If you’ve been following my tweets recently, then you’ll know that we’ve recently converted the majority of our projects at work from Subversion to Git for our source control. We didn’t just do this because we wanted to play with a new shiny toy, but because we hope to achieve a new way of working. That’s what I want to describe here.
Let me set some background. At work, we’ve got three development teams (in our section, anyway). These teams look after three biggish externally facing applications, and about a dozen internal applications and systems. There’s also about half a dozen important shared libraries – so call it about 20 different modules. Of these, about six are what I would describe as ‘high contention’ – most projects that we do want to change several of these. This means that we do parallel development on these modules. We don’t want to, and we have done a lot to reduce the extent of the overlap, but it’s a fact of life for us at this time.
Parallel development bites, in so many ways. One of the biggest is that you get semantic conflict, especially in regards to refactoring and other forms of improvement. This makes merges difficult and time consuming – I’ve estimated that we have, at various times, lost upwards of 3 days a month to merges per senior developer. That’s nearly 15% of the time of our most experienced developers lost – and that’s a cost that was not sustainable. Git – combined with a change in workflow – held out a hope of a solution.
So that’s the background. Here’s what we’re doing.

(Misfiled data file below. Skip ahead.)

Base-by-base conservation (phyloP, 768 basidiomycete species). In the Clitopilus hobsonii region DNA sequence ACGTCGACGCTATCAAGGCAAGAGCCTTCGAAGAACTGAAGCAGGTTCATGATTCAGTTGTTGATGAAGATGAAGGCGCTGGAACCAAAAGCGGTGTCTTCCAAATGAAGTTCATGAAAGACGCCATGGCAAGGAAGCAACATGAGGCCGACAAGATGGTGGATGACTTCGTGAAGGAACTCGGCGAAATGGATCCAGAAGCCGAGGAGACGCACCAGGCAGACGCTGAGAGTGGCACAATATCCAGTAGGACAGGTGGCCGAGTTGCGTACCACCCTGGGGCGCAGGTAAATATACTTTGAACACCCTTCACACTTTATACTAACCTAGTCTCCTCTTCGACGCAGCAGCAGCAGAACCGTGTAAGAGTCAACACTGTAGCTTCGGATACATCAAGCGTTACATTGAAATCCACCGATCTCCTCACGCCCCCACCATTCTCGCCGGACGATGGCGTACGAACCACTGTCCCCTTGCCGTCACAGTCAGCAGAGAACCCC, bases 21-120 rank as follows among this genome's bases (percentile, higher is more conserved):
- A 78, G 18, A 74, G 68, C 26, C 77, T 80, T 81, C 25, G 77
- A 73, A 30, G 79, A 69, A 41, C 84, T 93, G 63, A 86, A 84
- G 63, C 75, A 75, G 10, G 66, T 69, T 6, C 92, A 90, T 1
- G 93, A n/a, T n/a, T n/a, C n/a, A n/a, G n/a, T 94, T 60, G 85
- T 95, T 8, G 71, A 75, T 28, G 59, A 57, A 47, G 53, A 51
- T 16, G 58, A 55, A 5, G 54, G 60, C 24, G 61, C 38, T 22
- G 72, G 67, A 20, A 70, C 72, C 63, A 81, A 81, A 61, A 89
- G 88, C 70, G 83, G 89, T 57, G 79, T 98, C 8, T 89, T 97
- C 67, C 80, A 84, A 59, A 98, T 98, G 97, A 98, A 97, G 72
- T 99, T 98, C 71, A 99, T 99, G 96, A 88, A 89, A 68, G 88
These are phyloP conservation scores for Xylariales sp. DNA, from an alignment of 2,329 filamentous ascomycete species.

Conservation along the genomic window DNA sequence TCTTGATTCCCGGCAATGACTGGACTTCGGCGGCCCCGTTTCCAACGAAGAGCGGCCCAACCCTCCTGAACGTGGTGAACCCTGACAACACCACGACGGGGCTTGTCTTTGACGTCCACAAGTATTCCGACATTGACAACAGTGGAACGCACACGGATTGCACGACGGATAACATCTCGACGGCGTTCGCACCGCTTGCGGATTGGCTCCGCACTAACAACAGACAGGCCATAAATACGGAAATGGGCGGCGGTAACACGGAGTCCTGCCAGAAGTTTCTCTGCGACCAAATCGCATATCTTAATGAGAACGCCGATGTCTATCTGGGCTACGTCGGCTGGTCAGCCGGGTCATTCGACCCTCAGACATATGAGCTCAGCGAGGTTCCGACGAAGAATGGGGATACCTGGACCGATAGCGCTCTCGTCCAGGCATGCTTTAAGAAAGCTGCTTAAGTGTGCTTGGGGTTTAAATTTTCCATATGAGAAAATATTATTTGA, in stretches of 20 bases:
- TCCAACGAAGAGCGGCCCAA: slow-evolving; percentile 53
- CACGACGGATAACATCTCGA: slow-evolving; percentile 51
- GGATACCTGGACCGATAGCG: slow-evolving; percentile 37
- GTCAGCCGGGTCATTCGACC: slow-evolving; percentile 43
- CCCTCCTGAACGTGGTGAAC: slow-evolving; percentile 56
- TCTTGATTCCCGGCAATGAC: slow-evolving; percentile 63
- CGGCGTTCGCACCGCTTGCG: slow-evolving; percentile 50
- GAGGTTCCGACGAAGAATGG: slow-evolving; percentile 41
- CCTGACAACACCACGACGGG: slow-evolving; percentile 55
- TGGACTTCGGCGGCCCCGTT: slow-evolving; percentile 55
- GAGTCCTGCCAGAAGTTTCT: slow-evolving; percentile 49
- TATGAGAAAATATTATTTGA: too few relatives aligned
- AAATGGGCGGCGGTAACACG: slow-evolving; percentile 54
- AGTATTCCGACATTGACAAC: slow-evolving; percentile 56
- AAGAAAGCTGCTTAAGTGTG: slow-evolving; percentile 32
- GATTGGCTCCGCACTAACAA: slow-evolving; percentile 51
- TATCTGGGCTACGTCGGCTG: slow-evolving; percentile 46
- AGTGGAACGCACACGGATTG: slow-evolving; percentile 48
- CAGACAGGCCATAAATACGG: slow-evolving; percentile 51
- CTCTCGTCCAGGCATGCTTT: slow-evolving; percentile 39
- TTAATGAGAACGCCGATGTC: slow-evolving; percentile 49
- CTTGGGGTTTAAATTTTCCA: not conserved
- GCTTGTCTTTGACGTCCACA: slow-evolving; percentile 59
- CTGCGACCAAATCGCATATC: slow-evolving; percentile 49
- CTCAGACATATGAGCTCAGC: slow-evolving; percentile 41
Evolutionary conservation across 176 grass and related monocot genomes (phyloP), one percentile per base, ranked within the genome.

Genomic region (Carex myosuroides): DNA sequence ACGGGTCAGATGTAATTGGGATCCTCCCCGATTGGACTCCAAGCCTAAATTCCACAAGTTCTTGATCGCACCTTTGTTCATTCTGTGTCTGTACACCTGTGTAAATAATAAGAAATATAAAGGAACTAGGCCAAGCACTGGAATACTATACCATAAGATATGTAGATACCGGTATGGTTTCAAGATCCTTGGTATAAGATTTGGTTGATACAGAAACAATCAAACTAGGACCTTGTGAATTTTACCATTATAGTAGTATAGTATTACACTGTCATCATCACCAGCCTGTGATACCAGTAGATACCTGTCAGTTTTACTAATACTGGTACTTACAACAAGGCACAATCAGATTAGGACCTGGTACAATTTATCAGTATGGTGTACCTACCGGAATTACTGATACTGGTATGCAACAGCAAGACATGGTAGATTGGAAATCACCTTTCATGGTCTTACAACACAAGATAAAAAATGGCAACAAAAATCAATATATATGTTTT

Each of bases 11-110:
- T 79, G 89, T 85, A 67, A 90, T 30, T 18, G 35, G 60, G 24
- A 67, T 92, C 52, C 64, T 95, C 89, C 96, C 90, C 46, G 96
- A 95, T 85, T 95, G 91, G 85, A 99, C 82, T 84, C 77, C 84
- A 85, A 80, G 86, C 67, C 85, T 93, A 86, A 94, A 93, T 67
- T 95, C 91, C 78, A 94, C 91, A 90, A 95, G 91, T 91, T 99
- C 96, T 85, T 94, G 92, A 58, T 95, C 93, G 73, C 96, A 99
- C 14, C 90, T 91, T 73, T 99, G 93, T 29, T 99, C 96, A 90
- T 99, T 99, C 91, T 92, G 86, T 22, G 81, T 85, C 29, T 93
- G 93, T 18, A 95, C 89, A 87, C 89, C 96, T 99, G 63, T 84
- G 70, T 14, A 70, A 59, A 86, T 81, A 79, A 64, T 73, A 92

We have a central ‘blessed’ repository server – this holds the definitive version of the git repositories, and it gets backed, exported to other tools (such as FishEye), and so forth. We then have a master Jenkins build server which checks out changes from the repositories – on a special ‘staging‘ branch – and builds them. On a successful build, the staging branch is fast-foward-merged to the master branch.
The point of the staging branch is that’s where projects do merges to. In an ideal world, merges will always be simple and painless (due to the steps I’ll describe later), but let’s be realistic – there will still be some cost, and there will still be errors. By using a staging branch to do merges on, we keep the master branch clean so people can make new branches.
Nobody is meant to commit to the master branch (except for the build server itself), and we will eventually enforce that using pre-commit hooks (managed via gitolite). Keeping the master branch clean is intended to be an inviolate rule.
The master build server is fairly idle – after all, it only gets triggered on merges, which are associated with project deliveries. This is not for day-to-day use. For that, we’ve got team build servers.
This picture shows how our team build servers work. The build servers are also git repositories – they are clones of the central repositories. The stable branch here is a tracking branch – tracking the corresponding project branch back on the centralised server.
Developers use the team build server as their main remote repository. When they start a new story, they do a git fetch, then they git branch –track <story_name> <buildserver>/stable – creating a FeatureBranch from the current stable (that is, passing builds) branch for the project. This feature branch gets pushed back to the build server whenever the developer is ready to do so, or about as often as they would have done commits when using Subversion. (Hopefully they’re doing more commits locally, to get more power out of using Git).